Perry nailed it – it’s all about demonstrable value.  If a merchant does not have to spend a lot of time, nor outlay a lot of cash, to run a promotion that will drive quality customers into their store, it is a home run.

  5. Jacob, you make a lot of good points. A one-size-fits-all approach just doesn’t work with SMB marketing, and the platform a business chooses really has to depend on what its goals are going into the promotion (as well as its willingness to stomach the costs). Privy, ThinkNear, Closely, and Quikon are all great platforms that serve merchants in slightly different ways based on their needs. This piece focused strictly on deal platforms for local merchants going the DIY route, but obviously that isn’t a route that every merchant is going to feel comfortable taking. In the coming weeks I’m planning on doing more pieces on deal platforms suited for merchants with all different types of needs. I’d love to get your recommendations on any others I should consider, as well as any trends/issues you’re hearing from the merchants themselves.

    1. Stephanie – thanks for the response and my apologies in not responding sooner as I just saw that you posted.  I’d love to chat.  What’s the best way to reach you?  I’m available at jake@getprivy.com.  Would love to chat.  – J

  6. Stephanie – thanks for the shout out to DealingLocal (my company). 

    Whether DIY or Full Service, deal services biggest shortcoming is distribution. Aside from Groupon and LivingSocial, no deal provider can afford the mass marketing to attract enough consumer attention to be relevant at the local level.

    Re-targeting existing customers may be effective for businesses that have a large social following or email list. However I am skeptical that many merchants will pay commissions for selling to their existing customers.

    To get around the chicken-and-egg problem of deal and consumer inventory, we provide the tools for local businesses to build their own networks. We give them online signup forms and offline signage to grow their customer network. We also help them build a network of local merchants to reach a new audience of ‘regulars’ shopping in their area.

    I’m not going to be buying Groupon stock, but hopefully their success has demonstrated that online marketing can be effective for offline merchants.

     

  7. Excellent tips. It is important to have the right tools. I recommend you Trisocial ( http://www.trisocial.com ) they have an extensive suite of apps to customize the fanpages and to do contests and promotions and to launch special deals and offers on Facebook fan pages. Regards!

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9 thoughts on “6 Self-Service Platforms to Help Merchants Maintain Control Over Daily Deals

  1. Good summary, Stephanie.  I’d certainly add Closely.com into the mix, with a caveat.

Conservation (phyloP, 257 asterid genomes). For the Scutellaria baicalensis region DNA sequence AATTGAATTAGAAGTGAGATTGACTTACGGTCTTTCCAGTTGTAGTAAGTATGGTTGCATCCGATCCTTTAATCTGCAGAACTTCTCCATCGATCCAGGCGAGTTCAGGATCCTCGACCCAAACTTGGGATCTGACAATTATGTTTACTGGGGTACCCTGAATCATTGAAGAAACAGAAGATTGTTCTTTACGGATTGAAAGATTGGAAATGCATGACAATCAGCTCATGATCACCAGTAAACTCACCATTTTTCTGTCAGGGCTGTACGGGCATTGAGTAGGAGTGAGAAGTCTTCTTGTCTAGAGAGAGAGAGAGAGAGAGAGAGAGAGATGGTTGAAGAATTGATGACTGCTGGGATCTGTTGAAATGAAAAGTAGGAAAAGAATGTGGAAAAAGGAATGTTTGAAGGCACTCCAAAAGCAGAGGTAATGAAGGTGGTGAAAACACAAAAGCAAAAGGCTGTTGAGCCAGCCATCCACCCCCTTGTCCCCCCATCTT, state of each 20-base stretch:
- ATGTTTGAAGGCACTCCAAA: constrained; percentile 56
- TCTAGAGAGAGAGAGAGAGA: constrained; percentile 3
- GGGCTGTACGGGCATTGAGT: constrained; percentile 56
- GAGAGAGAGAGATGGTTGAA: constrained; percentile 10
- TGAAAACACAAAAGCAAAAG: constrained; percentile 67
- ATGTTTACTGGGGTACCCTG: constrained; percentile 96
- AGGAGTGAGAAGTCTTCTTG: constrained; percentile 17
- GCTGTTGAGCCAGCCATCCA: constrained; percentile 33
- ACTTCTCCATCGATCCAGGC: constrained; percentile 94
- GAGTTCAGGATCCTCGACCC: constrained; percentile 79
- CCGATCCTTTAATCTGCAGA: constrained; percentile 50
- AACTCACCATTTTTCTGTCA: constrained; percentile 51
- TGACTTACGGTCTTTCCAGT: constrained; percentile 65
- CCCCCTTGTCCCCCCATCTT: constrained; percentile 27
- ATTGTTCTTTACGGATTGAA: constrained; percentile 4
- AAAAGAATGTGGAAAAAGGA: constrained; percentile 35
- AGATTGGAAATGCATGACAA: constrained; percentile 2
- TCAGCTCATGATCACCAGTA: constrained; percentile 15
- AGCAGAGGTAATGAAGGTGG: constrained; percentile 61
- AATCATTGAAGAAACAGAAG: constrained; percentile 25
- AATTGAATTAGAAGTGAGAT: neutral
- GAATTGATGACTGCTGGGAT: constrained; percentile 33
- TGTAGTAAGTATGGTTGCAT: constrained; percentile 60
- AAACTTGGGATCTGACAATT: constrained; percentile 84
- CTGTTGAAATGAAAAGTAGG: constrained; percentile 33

The vast majority of merchants do not have the time, desire or (often) skill/comfort with a DIY approach.  

    The “DIY opportunity” is, in part, exaggerated by the cream skim pricing of early entrants.  As we all know, these 50% margins are not holding, and as they creep down, the incentive for merchants to self-serve diminishes. 

    All to say, yes – we’ve developed a self-service platform for merchants, but with an “agent layer” that powers a cooperative model between the merchant role/activity and the services provided by agency and channel partners. 

    The distribution network is also absolutely critical, as you’ve noted.  Relying on social media, or even  email lists collected over time by SMB’s, will very rarely deliver lead volumes desired by merchants.  

    And, finally – the value in merchant centered solutions is not in a cheaper version of daily deals – it is in the power of an integrated and simplified approach to promotion marketing that embraces customer, social, search and premium distribution. 

    It’s about demonstrable value through yield management and converting obtuse ad spend models into more powerful commerce and return engagement marketing practices. 

  2. I’d like to introduce Qwikon.com to the mix as well. We have a slightly different approach. Qwikon has taken the KISS approach in developing a solution for SMBs to manage their own deal offerings. Leveraging the immediacy of text messaging with a simple to use interface, a merchant can create and send a deal to their opt-in customer base in under a minute. 97% of text messages are read in minutes, and text based coupons have redemption rates in the 10-30% range.

    Using Qwikon, a business can now fill capacity almost in real time. Our focus is on helping SMBs increase their customers lifetime value through improved communications, not giving away the store!

  3. Great article Stephanie, and thanks for including Signpost. I agree with all Perry Evans is saying, in particular re seeing most of these services as broader and more meaningful than just deals and also that pure DIY is not a great fit with local businesses. At Signpost we call our approach an “assisted self-serve” platform where we ask merchants to provide the basic information about their business, and we then develop a marketing campaign and offer that is attractive to our publishers and their audience of local consumers.

  4. Stephanie – you’ve hit a hot topic and I’d like to echo the sentiments from Perry, Jacco and Rick.  Additionally, it would be fitting to add both Privy (my company, in full disclosure) and perhaps ThinkNear to the mix (shout out to Ely).